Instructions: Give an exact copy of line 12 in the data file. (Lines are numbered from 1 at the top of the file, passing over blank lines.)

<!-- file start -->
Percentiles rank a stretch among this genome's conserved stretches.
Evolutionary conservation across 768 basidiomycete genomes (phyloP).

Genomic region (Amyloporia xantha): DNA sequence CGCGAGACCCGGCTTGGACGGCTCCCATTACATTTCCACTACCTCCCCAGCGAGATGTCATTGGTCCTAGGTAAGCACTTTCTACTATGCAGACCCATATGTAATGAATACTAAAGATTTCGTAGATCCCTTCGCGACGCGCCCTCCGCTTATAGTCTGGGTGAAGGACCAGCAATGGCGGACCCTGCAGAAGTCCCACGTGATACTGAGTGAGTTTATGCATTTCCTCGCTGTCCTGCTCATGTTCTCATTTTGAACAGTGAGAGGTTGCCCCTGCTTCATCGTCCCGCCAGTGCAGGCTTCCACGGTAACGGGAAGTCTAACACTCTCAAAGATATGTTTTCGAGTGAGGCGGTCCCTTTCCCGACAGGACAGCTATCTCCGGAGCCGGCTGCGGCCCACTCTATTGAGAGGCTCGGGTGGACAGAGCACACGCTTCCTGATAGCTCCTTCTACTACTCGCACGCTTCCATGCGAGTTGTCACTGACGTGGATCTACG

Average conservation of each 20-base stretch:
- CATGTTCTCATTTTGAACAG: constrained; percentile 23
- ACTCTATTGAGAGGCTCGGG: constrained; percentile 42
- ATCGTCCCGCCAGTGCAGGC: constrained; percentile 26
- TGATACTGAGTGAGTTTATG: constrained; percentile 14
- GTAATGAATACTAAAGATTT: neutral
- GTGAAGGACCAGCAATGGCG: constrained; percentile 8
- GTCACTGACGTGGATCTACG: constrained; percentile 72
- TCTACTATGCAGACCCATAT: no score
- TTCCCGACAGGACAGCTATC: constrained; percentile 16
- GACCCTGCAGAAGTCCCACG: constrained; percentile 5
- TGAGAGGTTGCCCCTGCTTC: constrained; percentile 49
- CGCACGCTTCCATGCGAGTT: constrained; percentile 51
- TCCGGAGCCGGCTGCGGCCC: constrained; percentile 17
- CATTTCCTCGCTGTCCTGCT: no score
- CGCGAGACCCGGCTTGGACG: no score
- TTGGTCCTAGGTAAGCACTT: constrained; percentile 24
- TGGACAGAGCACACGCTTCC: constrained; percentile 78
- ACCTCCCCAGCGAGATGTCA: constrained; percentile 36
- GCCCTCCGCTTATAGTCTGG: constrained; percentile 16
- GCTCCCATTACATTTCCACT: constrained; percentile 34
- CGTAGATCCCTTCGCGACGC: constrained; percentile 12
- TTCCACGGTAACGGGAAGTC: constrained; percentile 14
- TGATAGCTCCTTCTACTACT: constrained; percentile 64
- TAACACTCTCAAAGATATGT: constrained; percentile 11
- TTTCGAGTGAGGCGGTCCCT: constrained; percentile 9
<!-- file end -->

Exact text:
- TCTACTATGCAGACCCATAT: no score